offend


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  • verb

Synonyms for offend

disgust

Synonyms

break the law

Synonyms

Synonyms for offend

to cause resentment or hurt by callous, rude behavior

to be very disagreeable to

to violate a moral or divine law

Synonyms for offend

References in classic literature ?
"I am sorry I have offended your ladyship," answered Mrs Honour.
Franklin Blake that his last letter--evidently intended to offend her-- has not succeeded in accomplishing the object of the writer.
"The more beautiful the flower is, the more does one offend God in despising it.
"Therefore, he who despises the tulip offends God beyond measure."
But he managed to appear so calm and easy, so respectful and self-possessed in his friendliness, that, though a little surprised, I was neither alarmed nor offended at the unusual liberty, and he walked with me under the ash-trees and by the water-side, and talked, with considerable animation, good taste, and intelligence, on many subjects, before I began to think about getting rid of him.
'He has been so extremely ceremonious and stately of late, I can't imagine what it is all about, unless you have desperately offended him.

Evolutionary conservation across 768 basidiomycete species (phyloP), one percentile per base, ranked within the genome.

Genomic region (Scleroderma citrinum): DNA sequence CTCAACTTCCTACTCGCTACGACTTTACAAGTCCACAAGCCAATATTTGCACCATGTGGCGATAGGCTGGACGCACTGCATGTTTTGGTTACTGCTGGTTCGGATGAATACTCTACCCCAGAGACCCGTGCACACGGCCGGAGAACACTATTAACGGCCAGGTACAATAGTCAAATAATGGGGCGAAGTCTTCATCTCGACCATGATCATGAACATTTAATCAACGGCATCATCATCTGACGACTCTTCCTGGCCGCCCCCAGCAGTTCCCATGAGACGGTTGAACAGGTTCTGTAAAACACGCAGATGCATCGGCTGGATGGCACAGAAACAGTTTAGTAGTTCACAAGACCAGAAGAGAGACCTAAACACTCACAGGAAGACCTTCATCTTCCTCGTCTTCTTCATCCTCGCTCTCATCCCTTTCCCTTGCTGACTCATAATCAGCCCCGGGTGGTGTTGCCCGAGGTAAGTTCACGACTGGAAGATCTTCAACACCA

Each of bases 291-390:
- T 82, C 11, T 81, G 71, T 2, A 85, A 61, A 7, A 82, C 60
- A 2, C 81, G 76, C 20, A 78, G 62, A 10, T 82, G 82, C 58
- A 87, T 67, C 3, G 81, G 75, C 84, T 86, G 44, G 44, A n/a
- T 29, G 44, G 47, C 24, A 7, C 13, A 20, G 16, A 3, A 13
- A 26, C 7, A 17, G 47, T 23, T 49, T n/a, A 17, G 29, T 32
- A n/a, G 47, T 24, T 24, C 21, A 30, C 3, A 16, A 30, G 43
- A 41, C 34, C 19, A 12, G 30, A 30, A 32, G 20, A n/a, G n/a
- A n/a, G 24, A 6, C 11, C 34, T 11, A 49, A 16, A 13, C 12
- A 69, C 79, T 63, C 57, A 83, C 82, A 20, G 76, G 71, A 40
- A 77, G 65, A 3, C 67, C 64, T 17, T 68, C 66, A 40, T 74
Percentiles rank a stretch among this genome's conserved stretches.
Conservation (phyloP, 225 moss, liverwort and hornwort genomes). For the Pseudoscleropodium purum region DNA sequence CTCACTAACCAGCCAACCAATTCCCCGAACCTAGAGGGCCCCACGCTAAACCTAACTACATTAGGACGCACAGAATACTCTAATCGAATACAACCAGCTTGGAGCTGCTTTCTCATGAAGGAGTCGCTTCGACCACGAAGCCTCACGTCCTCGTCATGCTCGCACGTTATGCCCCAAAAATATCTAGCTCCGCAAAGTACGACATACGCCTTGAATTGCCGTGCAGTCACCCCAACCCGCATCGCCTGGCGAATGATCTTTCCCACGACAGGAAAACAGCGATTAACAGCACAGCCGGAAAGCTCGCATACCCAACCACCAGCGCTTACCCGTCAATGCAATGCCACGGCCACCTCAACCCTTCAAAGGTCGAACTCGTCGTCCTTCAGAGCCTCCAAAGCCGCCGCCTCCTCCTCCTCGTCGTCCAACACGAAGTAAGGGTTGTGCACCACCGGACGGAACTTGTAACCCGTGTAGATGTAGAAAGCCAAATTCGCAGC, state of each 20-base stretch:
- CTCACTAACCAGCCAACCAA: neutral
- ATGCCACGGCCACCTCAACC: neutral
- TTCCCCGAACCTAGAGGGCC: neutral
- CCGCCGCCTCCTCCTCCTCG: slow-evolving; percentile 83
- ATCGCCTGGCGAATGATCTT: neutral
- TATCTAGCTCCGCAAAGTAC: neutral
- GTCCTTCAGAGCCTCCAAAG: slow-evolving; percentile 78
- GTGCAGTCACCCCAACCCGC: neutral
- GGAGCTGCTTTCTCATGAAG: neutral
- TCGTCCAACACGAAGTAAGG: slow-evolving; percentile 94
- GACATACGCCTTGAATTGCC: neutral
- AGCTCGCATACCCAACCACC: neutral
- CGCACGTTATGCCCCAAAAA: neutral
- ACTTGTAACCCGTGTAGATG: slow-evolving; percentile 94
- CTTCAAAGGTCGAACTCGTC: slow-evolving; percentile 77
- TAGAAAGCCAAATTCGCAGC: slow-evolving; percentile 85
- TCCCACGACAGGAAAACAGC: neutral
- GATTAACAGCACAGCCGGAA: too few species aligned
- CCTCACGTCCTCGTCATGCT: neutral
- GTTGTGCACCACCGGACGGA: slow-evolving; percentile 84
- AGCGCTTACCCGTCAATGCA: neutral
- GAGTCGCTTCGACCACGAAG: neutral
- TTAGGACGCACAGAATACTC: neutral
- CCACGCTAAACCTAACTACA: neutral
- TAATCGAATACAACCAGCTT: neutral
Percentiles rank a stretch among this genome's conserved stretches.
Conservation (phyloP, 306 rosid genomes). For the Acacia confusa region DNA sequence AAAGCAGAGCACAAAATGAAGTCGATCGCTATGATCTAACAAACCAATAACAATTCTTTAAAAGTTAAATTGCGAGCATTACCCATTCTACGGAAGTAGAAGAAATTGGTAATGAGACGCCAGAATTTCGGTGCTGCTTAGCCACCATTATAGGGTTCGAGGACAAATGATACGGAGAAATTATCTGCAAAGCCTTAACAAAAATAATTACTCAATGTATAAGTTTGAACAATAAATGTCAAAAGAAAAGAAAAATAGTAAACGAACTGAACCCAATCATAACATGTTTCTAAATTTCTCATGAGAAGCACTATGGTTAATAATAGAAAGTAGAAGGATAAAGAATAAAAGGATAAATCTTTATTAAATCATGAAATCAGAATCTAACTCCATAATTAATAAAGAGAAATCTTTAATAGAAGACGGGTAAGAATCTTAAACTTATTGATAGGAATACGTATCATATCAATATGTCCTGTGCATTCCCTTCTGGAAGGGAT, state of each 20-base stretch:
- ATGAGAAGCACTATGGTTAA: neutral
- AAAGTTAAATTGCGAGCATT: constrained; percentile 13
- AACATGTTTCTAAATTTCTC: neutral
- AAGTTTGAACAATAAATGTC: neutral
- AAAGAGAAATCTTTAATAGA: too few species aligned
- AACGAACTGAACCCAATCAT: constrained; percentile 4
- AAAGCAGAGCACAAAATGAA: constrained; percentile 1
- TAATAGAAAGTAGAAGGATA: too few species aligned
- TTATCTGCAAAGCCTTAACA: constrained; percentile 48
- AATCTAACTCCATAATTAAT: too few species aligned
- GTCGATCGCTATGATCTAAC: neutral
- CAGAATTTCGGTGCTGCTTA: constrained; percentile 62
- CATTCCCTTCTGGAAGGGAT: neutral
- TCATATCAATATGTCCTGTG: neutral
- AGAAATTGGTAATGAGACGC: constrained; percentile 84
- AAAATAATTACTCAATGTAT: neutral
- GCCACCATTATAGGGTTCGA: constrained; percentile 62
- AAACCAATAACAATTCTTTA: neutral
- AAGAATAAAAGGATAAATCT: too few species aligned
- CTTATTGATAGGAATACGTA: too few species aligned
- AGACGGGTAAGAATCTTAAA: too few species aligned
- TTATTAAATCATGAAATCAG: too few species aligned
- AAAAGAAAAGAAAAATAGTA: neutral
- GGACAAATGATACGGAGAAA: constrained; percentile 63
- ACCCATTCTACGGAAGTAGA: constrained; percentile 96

I am very, very sorry we are to part -- so soon, and so suddenly too; but I am not offended, indeed I am not.
"Have I offended the general?" said Catherine in a faltering voice.
Her sister was slightly offended; but the event proved Matilda was right: the disappointed lover performed his pastoral duties as usual.
He had been disappointed in his certain hope of obtaining not only a beautiful, and, to him, highly attractive wife, but one whose rank and fortune might give brilliance to far inferior charms: he was likewise, no doubt, intensely mortified by his repulse, and deeply offended at the conduct of Miss Murray throughout.
`and why it is you hate--C and D,' she added in a whisper, half afraid that it would be offended again.
At this period of their Quarrel I entered the Library and was as you may imagine equally offended as Sophia at the ill-grounded accusations of the malevolent and contemptible Macdonald.
Will you promise not to be offended with me if I confess the truth?"
In the year 1685, the state of Genoa having offended Louis XIV., endeavored to appease him.
At nine o'clock the countess woke up, and Matrena Timofeevna, who had been her lady's maid before her marriage and now performed a sort of chief gendarme's duty for her, came to say that Madame Schoss was much offended and the young ladies' summer dresses could not be left behind.